When I asked her about what keeps her motivated and enthusiastic about teaching her eyes lit up and responded with a huge smile telling me "I love what I do." Ms. A loves to push students to do the best she can. She has high expectations for all of her students regardless of the level they are in. She tries to provide as much support for the students, but she does not enable them to fail.

      I learned a lot from the interview and from being on her classroom every day. Ms. A and I have similar backgrounds; we both were raised in Mexico, both were able to attend college here in California and both ending up in the education field. I can see myself as a close image of Ms. A in a way that she approaches the children, the way she looks at the smallest detail.

Friday, February 10, 2012

Veronica Brewington's Interview with a Third Grade Teacher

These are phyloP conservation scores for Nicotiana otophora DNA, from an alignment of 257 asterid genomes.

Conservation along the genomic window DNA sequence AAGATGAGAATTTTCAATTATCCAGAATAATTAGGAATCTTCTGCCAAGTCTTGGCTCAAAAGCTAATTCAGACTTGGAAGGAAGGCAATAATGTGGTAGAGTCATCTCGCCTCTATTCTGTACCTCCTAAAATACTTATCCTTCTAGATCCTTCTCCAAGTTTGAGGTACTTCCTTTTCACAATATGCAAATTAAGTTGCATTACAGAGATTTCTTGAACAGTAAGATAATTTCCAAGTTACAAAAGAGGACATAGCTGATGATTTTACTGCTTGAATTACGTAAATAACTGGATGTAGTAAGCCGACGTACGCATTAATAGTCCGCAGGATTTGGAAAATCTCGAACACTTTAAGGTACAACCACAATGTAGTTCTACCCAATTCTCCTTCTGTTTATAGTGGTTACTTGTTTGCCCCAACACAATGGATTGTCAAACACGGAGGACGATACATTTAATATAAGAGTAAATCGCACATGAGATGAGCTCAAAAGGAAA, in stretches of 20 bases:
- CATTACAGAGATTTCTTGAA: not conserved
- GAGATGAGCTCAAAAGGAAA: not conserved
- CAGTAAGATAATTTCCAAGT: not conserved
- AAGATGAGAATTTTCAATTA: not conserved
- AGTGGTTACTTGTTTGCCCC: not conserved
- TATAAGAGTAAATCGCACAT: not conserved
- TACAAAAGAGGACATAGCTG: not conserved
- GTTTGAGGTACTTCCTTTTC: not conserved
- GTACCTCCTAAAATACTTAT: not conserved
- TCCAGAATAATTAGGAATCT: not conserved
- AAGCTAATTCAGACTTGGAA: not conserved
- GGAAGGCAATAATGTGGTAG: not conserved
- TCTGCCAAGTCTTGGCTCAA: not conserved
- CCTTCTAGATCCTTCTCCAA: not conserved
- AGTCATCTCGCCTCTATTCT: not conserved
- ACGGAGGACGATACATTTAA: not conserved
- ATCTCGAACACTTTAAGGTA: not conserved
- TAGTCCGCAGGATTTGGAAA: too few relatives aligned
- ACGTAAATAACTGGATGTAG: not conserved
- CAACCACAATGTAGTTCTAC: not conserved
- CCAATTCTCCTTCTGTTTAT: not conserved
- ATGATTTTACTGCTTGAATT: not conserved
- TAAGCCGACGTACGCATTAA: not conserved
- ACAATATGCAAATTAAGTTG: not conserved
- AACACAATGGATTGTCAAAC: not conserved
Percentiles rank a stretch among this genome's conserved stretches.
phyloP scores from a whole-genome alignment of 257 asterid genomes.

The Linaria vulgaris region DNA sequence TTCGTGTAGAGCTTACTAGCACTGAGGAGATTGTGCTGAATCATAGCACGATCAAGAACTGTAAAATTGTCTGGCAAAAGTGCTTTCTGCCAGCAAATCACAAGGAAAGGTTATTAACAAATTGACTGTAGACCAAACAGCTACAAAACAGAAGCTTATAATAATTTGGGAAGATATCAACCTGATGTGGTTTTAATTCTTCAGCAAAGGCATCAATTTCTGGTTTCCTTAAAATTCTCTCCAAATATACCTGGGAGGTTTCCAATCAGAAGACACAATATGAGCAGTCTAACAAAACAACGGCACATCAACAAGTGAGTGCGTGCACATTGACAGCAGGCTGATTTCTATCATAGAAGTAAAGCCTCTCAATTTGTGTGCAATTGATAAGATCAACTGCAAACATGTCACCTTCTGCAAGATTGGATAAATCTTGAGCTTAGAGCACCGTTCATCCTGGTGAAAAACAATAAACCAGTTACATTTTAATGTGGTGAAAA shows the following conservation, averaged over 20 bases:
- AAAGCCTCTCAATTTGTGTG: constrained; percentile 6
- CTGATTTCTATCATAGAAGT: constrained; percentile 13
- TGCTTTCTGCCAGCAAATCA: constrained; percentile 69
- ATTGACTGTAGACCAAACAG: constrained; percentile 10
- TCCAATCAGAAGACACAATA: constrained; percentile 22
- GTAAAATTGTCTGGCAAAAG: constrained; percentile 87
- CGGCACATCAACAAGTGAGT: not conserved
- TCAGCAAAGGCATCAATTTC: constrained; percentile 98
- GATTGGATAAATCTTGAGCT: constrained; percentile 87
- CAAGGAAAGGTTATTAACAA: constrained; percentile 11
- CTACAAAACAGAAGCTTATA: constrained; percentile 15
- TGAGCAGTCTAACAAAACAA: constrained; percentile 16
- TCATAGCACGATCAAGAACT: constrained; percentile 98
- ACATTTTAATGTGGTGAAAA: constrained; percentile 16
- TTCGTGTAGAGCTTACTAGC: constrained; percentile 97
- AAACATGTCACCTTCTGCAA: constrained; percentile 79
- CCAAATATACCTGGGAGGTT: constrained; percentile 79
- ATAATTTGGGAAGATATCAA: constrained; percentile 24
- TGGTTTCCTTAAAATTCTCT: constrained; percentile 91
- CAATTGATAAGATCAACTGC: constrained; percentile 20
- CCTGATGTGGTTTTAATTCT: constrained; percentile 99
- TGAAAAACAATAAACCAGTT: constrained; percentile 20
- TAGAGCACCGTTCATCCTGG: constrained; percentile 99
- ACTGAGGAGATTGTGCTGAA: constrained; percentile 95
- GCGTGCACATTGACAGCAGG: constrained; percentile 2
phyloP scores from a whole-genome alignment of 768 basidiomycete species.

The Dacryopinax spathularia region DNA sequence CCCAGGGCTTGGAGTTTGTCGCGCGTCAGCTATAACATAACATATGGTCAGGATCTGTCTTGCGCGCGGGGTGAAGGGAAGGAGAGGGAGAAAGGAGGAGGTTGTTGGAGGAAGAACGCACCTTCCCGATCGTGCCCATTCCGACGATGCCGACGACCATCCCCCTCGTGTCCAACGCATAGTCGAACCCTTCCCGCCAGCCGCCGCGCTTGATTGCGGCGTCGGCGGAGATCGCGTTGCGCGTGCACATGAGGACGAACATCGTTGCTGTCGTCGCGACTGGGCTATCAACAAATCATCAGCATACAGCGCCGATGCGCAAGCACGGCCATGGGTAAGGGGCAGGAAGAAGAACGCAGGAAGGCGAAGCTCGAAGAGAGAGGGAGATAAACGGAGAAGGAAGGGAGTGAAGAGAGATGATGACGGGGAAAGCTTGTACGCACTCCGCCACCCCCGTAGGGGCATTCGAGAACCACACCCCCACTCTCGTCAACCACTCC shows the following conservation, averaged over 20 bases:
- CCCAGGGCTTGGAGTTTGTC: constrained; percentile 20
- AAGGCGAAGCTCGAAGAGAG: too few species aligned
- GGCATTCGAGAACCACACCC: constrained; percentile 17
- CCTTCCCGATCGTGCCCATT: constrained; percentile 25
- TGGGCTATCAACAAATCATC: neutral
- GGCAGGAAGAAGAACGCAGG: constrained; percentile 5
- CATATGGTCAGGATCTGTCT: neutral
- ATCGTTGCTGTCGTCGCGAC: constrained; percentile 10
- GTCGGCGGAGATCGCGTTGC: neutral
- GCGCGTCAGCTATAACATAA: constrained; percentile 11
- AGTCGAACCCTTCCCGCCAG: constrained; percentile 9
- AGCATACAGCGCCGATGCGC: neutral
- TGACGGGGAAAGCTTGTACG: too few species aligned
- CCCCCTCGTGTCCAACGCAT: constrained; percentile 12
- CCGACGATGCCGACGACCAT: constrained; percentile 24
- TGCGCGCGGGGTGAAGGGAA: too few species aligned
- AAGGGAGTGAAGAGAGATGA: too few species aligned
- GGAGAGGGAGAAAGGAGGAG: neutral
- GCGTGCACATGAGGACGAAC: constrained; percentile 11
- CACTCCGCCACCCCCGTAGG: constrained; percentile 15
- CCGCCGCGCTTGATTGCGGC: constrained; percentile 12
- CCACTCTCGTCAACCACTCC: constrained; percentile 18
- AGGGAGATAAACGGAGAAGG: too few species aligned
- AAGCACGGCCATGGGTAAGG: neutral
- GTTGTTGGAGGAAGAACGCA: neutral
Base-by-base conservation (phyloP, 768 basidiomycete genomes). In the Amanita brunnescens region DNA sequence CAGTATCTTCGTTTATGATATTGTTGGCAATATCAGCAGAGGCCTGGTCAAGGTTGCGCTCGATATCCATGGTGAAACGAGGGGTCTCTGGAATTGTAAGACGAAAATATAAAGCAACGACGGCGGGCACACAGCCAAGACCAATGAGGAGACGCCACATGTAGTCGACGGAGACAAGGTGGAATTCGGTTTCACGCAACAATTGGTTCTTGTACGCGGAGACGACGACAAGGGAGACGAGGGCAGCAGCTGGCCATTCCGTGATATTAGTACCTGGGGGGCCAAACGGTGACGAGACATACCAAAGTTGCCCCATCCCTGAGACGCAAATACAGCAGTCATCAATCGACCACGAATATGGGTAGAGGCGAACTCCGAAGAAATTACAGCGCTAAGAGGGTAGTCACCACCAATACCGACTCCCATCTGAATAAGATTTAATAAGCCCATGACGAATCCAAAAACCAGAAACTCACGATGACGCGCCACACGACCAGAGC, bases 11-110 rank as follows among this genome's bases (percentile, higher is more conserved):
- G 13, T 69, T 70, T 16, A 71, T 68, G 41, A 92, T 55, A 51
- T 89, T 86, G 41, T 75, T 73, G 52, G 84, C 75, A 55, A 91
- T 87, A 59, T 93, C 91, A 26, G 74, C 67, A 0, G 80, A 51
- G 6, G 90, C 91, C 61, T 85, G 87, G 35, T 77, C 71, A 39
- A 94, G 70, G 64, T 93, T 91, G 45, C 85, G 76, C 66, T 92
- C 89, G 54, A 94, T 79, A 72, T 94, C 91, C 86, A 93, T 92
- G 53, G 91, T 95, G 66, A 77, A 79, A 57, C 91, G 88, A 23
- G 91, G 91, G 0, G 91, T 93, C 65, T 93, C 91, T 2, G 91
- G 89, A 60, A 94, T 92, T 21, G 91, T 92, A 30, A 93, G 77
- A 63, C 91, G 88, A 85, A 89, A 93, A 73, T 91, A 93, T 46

I was fortunate enough to interview and learn from the experience of Mrs. B. She has been teaching for thirty years in a variety of forums. Mrs. B began her teaching career at a high-income school for fifteen years. She then moved to this area where she taught for ten years, two of which were in a bilingual program. Her final five years up to the present have been taught in in her present school, in grades three and four. Mrs. B also took a break from traditional teaching for an additional four years to do home instruction. The students she aided ranged from first to twelfth grade.

The school she is working in currently is located in a mostly low-income community on the central coast of California. The school has roughly 435 students who are predominantly Latino. Mrs. B is presently teaching third graders. Her class has twenty-three students, fourteen boys and nine girls. There are twenty-one students of Latino descent and two African America students. Twenty of Mrs. B's students are English Language Learners.